Friday 10th February 2012
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The New Zealand dollar held-near a five-month high against the greenback as Greek leaders finally agreed on policy reform and austerity measures needed to secure a new rescue package and avoid defaulting on its debt repayments.
The New Zealand dollar was little-changed at 83.43 US cents at 8am from 83.40 cents at 5pm yesterday. The kiwi slipped to 62.76 euro cents from 62.88 cents yesterday.
Investors were finally given some certainty about Europe’s sovereign debt crisis after Greek political leaders clinched a long-stalled deal with private creditors to secure a second bailout package and avoid missing debt repayments, according to a statement from the Greek Prime Minister’s press office. European Union officials and the International Monetary Fund have been frustrated by a string of broken promises as Greece faces a 14.5 billion-euro bond payment on March 20. The deal came hours before the country’s financial backers began a meeting in Brussels to discuss the deal with Euro-zone finance ministers before a vote on regionwide economic integration in the European Parliament.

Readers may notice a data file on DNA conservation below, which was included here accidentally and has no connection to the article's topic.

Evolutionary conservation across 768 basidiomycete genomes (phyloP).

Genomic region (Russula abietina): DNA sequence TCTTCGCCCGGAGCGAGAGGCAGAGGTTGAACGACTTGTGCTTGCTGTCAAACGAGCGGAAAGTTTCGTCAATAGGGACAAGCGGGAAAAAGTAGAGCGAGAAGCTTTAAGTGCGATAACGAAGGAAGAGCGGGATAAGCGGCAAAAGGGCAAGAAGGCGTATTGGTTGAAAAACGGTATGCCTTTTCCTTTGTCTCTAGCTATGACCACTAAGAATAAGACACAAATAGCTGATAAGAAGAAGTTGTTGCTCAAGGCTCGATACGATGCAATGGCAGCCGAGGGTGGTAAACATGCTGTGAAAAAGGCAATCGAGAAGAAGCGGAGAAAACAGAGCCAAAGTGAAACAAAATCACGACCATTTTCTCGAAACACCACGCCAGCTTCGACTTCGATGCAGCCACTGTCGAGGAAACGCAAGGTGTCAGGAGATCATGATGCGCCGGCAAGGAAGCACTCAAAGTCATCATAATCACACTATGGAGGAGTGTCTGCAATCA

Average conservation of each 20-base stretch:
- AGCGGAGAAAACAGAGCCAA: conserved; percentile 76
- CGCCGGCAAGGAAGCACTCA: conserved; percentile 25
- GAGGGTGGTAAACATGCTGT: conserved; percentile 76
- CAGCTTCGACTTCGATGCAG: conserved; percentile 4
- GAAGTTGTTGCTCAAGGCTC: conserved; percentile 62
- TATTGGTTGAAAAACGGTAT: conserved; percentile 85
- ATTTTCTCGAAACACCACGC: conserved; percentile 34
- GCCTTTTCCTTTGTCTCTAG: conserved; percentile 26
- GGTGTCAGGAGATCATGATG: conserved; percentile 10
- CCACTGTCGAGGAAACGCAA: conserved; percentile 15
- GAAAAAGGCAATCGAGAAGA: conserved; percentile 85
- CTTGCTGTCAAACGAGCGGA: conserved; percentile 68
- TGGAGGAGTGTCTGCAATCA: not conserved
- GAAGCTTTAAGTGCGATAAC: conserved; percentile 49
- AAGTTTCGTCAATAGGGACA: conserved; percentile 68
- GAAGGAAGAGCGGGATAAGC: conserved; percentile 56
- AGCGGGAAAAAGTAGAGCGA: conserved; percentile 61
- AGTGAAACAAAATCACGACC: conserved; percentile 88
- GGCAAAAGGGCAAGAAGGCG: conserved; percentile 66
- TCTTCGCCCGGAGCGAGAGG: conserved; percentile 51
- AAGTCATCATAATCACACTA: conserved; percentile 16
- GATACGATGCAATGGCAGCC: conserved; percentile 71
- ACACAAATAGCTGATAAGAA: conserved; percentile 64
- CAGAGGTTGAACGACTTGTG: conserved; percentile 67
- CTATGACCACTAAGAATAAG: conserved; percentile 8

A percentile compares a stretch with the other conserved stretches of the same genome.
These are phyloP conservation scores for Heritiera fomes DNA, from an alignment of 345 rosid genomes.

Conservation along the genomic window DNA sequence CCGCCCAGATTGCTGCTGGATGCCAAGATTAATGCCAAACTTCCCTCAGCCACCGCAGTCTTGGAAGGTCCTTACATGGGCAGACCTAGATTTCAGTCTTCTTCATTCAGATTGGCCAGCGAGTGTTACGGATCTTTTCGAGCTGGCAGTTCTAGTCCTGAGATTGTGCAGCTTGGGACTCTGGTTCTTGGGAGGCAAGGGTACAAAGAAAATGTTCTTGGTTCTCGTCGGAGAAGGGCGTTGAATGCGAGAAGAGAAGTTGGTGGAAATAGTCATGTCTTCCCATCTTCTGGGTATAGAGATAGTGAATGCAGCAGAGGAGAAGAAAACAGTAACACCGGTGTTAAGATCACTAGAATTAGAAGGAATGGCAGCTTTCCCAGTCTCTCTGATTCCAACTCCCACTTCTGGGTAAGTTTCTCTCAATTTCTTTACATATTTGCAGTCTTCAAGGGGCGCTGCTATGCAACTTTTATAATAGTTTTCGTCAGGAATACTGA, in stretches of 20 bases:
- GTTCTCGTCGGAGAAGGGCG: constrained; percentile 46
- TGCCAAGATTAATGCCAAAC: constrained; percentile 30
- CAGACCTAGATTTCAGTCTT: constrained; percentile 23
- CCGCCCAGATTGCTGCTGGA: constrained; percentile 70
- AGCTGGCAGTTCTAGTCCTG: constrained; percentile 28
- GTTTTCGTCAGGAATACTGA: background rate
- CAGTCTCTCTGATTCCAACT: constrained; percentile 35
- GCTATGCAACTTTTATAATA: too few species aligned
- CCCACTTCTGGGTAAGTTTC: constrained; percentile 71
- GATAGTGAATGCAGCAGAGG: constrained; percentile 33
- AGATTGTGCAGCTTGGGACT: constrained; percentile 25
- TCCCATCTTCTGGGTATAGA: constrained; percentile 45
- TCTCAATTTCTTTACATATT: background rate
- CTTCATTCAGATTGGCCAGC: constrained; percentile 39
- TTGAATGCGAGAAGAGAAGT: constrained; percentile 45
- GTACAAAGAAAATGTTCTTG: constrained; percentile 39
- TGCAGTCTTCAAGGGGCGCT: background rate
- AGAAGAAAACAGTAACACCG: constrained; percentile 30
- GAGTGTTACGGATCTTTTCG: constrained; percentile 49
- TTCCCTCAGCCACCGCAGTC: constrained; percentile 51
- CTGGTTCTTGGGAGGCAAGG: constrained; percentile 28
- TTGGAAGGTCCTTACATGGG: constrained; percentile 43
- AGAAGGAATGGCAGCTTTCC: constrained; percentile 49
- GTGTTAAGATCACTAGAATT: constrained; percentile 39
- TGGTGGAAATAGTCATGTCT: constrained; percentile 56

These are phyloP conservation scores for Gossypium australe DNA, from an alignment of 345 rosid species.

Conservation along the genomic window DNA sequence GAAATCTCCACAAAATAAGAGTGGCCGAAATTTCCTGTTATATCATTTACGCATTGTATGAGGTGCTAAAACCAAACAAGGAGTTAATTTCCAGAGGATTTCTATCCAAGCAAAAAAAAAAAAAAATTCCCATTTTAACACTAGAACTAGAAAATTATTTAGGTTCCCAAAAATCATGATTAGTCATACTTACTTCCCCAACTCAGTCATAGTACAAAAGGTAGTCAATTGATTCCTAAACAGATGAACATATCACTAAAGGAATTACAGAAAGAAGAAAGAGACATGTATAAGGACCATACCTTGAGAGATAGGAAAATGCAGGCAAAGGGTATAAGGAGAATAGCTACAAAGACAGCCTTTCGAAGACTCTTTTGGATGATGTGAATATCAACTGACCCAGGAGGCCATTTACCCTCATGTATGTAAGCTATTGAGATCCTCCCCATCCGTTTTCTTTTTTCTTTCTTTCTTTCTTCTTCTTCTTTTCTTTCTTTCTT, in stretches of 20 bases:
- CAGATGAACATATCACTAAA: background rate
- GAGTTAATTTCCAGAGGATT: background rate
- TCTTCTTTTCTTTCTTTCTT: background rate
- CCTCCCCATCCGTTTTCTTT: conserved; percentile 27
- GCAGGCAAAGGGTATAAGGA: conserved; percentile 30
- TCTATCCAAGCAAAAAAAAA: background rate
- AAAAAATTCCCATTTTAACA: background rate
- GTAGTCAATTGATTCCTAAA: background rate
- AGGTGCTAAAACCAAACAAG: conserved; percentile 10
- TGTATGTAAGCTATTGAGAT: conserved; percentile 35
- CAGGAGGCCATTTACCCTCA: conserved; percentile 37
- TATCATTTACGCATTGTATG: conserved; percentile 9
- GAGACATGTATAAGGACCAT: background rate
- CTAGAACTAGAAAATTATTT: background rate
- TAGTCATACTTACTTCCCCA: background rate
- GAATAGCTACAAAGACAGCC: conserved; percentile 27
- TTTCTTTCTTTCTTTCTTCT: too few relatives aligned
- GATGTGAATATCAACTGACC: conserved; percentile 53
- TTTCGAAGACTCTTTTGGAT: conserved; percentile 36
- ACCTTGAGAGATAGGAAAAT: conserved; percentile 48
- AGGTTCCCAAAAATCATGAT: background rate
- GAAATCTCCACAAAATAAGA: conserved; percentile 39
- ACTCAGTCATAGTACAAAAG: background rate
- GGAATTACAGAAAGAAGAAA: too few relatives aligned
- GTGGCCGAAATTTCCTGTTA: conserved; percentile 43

“It’s 1 percent solution and 99 percent implementation – it’s still a long road to go,” said Alex Sinton, senior dealer at ANZ New Zealand. “It leaves the New Zealand dollar directionless in terms of the Greek headlines but there is still an underlying demand for the kiwi.”
The European Central Bank left is benchmark in interest rate at a record low 1 percent, in line with estimates of 55 of 57 analysts in a Bloomberg survey. The Bank of England also reviewed monetary policy, holding its benchmark interest rate t 0.5 percent and expanding its asset purchase programme by 50 billion pounds to 320 billion pounds.
New Zealand’s accommodation survey for December and electronic card transactions for January are due for release today.
The New Zealand dollar fell to 77.26 Australian cents from 77.35 cents. It was little-changed at 52.69 British Pence from 52.72.
The kiwi rose to 64.74 Yen from 64.32 yen yesterday, and hit a five-month high 64.85 yen amid growing expectations the world’s third biggest economy is facing its first current account deficit in more than 30 years, having last month posted its first trade deficit since 1980.
The trade-weighted index was down to 73.04 from 73.12.
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